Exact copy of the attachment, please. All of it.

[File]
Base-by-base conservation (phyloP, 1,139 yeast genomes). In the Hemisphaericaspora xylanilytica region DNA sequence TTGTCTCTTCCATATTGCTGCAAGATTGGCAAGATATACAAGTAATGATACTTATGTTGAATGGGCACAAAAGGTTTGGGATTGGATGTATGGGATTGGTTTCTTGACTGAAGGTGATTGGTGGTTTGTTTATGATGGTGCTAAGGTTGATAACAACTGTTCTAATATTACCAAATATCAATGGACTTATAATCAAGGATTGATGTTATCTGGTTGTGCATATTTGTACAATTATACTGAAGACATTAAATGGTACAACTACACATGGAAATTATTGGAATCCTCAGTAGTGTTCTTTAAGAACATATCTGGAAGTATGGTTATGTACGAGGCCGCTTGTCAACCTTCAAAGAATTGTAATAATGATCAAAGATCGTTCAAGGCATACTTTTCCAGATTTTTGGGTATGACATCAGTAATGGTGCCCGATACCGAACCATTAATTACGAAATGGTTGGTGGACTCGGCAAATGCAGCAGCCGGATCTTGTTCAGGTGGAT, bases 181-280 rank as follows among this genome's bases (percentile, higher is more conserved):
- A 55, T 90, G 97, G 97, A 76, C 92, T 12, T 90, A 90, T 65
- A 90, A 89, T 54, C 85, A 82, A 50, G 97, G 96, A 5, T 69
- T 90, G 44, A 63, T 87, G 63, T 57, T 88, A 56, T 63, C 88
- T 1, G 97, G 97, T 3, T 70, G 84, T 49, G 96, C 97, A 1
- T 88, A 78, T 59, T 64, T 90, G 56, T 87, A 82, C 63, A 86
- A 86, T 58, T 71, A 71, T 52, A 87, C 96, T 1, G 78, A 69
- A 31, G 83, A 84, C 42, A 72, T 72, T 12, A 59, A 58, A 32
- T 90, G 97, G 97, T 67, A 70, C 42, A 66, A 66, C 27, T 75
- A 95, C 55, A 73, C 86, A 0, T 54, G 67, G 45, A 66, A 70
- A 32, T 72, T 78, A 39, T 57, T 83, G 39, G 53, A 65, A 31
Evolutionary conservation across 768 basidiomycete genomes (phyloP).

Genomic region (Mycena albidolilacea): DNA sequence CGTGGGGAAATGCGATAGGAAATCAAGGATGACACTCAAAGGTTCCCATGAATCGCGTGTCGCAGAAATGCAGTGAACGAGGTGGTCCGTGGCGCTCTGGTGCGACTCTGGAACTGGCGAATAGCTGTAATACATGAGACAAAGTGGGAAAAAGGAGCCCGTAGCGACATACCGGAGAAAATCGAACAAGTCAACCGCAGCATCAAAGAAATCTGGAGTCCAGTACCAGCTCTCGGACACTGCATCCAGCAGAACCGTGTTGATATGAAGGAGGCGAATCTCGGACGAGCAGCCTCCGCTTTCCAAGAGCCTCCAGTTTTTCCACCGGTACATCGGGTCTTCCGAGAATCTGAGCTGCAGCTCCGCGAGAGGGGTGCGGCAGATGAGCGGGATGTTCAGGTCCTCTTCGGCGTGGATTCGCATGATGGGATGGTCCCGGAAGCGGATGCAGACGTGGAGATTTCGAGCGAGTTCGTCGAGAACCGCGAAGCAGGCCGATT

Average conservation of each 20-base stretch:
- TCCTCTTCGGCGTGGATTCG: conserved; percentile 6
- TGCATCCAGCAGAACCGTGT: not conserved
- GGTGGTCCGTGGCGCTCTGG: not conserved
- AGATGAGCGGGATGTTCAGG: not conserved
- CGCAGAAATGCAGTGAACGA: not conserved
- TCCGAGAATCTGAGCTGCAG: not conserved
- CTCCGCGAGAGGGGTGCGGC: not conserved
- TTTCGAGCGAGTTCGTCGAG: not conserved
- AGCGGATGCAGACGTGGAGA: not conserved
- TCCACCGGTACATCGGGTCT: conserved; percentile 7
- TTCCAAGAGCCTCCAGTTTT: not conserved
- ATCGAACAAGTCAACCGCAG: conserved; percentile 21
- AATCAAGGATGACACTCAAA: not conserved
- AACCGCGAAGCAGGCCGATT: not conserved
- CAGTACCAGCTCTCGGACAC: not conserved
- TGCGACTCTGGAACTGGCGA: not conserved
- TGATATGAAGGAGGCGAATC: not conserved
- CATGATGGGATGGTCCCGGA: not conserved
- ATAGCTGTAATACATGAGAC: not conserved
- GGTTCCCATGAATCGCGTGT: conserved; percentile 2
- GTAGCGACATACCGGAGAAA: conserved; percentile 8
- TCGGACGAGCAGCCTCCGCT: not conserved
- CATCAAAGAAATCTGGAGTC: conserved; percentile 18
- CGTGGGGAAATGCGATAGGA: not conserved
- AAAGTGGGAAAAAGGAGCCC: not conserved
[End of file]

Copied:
Base-by-base conservation (phyloP, 1,139 yeast genomes). In the Hemisphaericaspora xylanilytica region DNA sequence TTGTCTCTTCCATATTGCTGCAAGATTGGCAAGATATACAAGTAATGATACTTATGTTGAATGGGCACAAAAGGTTTGGGATTGGATGTATGGGATTGGTTTCTTGACTGAAGGTGATTGGTGGTTTGTTTATGATGGTGCTAAGGTTGATAACAACTGTTCTAATATTACCAAATATCAATGGACTTATAATCAAGGATTGATGTTATCTGGTTGTGCATATTTGTACAATTATACTGAAGACATTAAATGGTACAACTACACATGGAAATTATTGGAATCCTCAGTAGTGTTCTTTAAGAACATATCTGGAAGTATGGTTATGTACGAGGCCGCTTGTCAACCTTCAAAGAATTGTAATAATGATCAAAGATCGTTCAAGGCATACTTTTCCAGATTTTTGGGTATGACATCAGTAATGGTGCCCGATACCGAACCATTAATTACGAAATGGTTGGTGGACTCGGCAAATGCAGCAGCCGGATCTTGTTCAGGTGGAT, bases 181-280 rank as follows among this genome's bases (percentile, higher is more conserved):
- A 55, T 90, G 97, G 97, A 76, C 92, T 12, T 90, A 90, T 65
- A 90, A 89, T 54, C 85, A 82, A 50, G 97, G 96, A 5, T 69
- T 90, G 44, A 63, T 87, G 63, T 57, T 88, A 56, T 63, C 88
- T 1, G 97, G 97, T 3, T 70, G 84, T 49, G 96, C 97, A 1
- T 88, A 78, T 59, T 64, T 90, G 56, T 87, A 82, C 63, A 86
- A 86, T 58, T 71, A 71, T 52, A 87, C 96, T 1, G 78, A 69
- A 31, G 83, A 84, C 42, A 72, T 72, T 12, A 59, A 58, A 32
- T 90, G 97, G 97, T 67, A 70, C 42, A 66, A 66, C 27, T 75
- A 95, C 55, A 73, C 86, A 0, T 54, G 67, G 45, A 66, A 70
- A 32, T 72, T 78, A 39, T 57, T 83, G 39, G 53, A 65, A 31
Evolutionary conservation across 768 basidiomycete genomes (phyloP).

Genomic region (Mycena albidolilacea): DNA sequence CGTGGGGAAATGCGATAGGAAATCAAGGATGACACTCAAAGGTTCCCATGAATCGCGTGTCGCAGAAATGCAGTGAACGAGGTGGTCCGTGGCGCTCTGGTGCGACTCTGGAACTGGCGAATAGCTGTAATACATGAGACAAAGTGGGAAAAAGGAGCCCGTAGCGACATACCGGAGAAAATCGAACAAGTCAACCGCAGCATCAAAGAAATCTGGAGTCCAGTACCAGCTCTCGGACACTGCATCCAGCAGAACCGTGTTGATATGAAGGAGGCGAATCTCGGACGAGCAGCCTCCGCTTTCCAAGAGCCTCCAGTTTTTCCACCGGTACATCGGGTCTTCCGAGAATCTGAGCTGCAGCTCCGCGAGAGGGGTGCGGCAGATGAGCGGGATGTTCAGGTCCTCTTCGGCGTGGATTCGCATGATGGGATGGTCCCGGAAGCGGATGCAGACGTGGAGATTTCGAGCGAGTTCGTCGAGAACCGCGAAGCAGGCCGATT

Average conservation of each 20-base stretch:
- TCCTCTTCGGCGTGGATTCG: conserved; percentile 6
- TGCATCCAGCAGAACCGTGT: not conserved
- GGTGGTCCGTGGCGCTCTGG: not conserved
- AGATGAGCGGGATGTTCAGG: not conserved
- CGCAGAAATGCAGTGAACGA: not conserved
- TCCGAGAATCTGAGCTGCAG: not conserved
- CTCCGCGAGAGGGGTGCGGC: not conserved
- TTTCGAGCGAGTTCGTCGAG: not conserved
- AGCGGATGCAGACGTGGAGA: not conserved
- TCCACCGGTACATCGGGTCT: conserved; percentile 7
- TTCCAAGAGCCTCCAGTTTT: not conserved
- ATCGAACAAGTCAACCGCAG: conserved; percentile 21
- AATCAAGGATGACACTCAAA: not conserved
- AACCGCGAAGCAGGCCGATT: not conserved
- CAGTACCAGCTCTCGGACAC: not conserved
- TGCGACTCTGGAACTGGCGA: not conserved
- TGATATGAAGGAGGCGAATC: not conserved
- CATGATGGGATGGTCCCGGA: not conserved
- ATAGCTGTAATACATGAGAC: not conserved
- GGTTCCCATGAATCGCGTGT: conserved; percentile 2
- GTAGCGACATACCGGAGAAA: conserved; percentile 8
- TCGGACGAGCAGCCTCCGCT: not conserved
- CATCAAAGAAATCTGGAGTC: conserved; percentile 18
- CGTGGGGAAATGCGATAGGA: not conserved
- AAAGTGGGAAAAAGGAGCCC: not conserved